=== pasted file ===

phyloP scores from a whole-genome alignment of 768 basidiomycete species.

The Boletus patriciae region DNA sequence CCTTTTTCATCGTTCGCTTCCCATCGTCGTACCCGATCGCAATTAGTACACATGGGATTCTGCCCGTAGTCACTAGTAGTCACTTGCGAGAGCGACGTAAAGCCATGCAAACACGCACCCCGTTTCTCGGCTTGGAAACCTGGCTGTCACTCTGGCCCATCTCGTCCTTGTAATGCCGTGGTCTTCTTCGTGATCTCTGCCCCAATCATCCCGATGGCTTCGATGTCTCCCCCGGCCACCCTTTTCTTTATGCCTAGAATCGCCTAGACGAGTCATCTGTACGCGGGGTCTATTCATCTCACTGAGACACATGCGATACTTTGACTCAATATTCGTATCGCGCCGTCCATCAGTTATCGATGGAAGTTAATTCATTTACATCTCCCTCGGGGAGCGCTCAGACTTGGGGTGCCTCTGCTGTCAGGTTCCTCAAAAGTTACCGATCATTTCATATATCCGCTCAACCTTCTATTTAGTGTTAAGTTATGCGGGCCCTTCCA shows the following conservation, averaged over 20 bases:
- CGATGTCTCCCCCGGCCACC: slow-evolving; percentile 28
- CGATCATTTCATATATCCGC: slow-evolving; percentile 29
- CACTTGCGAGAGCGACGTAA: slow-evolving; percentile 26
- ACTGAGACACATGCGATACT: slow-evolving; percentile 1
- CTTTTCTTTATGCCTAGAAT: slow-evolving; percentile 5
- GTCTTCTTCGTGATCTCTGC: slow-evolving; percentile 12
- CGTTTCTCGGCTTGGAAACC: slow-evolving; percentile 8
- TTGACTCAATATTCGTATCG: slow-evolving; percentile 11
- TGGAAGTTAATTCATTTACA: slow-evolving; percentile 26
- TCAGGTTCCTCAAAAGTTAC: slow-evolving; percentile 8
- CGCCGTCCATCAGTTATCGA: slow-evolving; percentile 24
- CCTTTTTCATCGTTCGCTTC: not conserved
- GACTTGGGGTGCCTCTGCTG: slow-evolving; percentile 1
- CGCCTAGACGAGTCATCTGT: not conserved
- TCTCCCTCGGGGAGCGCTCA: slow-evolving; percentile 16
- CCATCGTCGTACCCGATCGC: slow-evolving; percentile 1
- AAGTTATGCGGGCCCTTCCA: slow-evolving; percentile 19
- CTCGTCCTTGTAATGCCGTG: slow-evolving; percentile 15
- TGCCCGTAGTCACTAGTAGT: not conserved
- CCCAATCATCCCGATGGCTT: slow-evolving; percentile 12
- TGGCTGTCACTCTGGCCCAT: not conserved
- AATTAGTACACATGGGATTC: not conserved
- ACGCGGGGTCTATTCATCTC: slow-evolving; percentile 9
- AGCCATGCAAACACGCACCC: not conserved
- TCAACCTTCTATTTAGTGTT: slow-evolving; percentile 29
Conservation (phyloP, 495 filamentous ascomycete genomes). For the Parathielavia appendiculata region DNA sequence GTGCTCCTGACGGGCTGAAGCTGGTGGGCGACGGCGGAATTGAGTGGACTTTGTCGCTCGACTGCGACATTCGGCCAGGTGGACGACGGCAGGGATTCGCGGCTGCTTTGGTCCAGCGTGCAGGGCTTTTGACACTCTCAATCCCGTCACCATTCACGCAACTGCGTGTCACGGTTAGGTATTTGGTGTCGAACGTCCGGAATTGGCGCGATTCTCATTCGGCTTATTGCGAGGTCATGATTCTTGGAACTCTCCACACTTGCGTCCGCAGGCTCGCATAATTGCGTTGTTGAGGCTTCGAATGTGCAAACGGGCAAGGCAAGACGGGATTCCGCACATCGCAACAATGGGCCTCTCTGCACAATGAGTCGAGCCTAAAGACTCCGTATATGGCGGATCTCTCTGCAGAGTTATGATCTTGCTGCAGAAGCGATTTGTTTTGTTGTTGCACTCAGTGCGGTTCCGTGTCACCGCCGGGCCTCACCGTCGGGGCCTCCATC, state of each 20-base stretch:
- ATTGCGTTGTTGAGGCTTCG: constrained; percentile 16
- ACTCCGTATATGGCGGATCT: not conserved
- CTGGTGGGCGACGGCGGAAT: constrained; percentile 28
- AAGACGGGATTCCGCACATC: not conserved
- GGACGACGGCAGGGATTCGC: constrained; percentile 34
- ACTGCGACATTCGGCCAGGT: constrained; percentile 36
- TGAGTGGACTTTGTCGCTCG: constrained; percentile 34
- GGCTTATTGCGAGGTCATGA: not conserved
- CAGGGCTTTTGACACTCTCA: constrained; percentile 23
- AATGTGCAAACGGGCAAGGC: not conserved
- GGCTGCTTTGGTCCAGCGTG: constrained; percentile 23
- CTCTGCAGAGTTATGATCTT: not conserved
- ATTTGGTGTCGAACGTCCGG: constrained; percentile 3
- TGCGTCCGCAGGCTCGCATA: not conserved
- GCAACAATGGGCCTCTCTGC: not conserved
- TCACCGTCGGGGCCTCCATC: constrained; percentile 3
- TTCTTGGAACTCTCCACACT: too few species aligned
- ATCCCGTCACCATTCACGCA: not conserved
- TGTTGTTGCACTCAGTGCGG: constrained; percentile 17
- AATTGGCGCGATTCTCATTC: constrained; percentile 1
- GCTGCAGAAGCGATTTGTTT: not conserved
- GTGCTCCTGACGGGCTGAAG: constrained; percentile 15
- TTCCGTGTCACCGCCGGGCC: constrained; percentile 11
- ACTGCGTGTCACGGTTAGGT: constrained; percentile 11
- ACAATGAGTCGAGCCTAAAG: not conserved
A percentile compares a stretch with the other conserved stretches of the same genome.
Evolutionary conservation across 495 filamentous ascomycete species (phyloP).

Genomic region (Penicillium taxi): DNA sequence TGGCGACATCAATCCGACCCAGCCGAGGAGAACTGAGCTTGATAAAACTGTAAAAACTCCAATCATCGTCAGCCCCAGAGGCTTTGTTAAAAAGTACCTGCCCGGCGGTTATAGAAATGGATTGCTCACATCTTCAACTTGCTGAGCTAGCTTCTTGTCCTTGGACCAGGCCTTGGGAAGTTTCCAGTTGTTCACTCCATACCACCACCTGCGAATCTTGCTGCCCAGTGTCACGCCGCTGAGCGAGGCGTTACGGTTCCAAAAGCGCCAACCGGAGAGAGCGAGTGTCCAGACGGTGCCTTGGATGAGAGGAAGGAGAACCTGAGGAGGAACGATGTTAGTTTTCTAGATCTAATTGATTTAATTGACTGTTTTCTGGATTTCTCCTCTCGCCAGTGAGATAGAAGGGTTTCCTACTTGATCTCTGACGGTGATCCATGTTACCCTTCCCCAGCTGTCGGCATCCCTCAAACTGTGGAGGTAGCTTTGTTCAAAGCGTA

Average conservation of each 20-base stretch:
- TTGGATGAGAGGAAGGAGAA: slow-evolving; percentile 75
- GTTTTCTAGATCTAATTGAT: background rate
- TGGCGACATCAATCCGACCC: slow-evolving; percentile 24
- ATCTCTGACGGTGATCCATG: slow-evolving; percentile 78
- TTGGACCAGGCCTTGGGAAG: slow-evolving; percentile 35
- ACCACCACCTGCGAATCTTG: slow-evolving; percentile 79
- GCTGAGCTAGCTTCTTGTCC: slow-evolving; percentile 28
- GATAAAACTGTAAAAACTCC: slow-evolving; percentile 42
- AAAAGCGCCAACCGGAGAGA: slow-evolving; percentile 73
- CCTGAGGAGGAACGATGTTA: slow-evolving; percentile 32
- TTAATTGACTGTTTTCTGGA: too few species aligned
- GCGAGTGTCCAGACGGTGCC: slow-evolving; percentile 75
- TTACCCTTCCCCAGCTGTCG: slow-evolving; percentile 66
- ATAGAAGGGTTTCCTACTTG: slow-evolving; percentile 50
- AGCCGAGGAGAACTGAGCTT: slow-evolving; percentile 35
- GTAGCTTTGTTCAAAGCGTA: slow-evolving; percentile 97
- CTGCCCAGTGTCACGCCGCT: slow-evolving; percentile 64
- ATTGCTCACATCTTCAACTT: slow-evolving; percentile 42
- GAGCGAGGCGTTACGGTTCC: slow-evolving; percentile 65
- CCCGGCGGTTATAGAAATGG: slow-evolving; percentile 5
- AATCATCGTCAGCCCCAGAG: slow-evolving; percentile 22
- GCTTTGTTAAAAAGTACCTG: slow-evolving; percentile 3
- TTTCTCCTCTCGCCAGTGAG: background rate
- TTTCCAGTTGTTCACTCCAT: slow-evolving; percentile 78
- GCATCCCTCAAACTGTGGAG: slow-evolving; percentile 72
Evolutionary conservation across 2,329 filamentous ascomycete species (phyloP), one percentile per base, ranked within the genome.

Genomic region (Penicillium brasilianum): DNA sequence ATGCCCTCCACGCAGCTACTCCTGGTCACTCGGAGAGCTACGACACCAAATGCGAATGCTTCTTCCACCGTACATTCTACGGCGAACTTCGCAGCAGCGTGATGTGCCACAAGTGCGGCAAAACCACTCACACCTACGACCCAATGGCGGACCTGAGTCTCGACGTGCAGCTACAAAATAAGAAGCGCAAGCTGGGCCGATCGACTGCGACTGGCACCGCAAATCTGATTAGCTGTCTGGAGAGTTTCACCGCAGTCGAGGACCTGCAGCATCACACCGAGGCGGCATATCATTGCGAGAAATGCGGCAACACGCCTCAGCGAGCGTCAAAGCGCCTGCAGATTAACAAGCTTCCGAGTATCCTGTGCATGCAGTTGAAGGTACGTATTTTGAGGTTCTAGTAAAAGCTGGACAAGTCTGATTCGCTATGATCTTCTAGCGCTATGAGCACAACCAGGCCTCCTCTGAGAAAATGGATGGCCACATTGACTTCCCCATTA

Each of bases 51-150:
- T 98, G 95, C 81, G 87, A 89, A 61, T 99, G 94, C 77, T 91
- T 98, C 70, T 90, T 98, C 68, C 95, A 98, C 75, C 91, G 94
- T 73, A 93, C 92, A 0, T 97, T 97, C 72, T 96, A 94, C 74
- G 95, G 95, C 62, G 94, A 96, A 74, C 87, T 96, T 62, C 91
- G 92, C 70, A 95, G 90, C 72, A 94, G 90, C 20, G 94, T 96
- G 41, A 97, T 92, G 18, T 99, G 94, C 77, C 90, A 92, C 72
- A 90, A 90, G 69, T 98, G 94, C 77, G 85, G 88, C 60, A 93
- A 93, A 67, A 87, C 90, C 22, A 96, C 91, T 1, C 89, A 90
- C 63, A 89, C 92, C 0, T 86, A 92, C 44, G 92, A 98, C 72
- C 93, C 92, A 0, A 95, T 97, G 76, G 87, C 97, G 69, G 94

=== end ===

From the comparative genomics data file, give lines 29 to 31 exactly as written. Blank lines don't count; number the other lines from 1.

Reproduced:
- ATTGCGTTGTTGAGGCTTCG: constrained; percentile 16
- ACTCCGTATATGGCGGATCT: not conserved
- CTGGTGGGCGACGGCGGAAT: constrained; percentile 28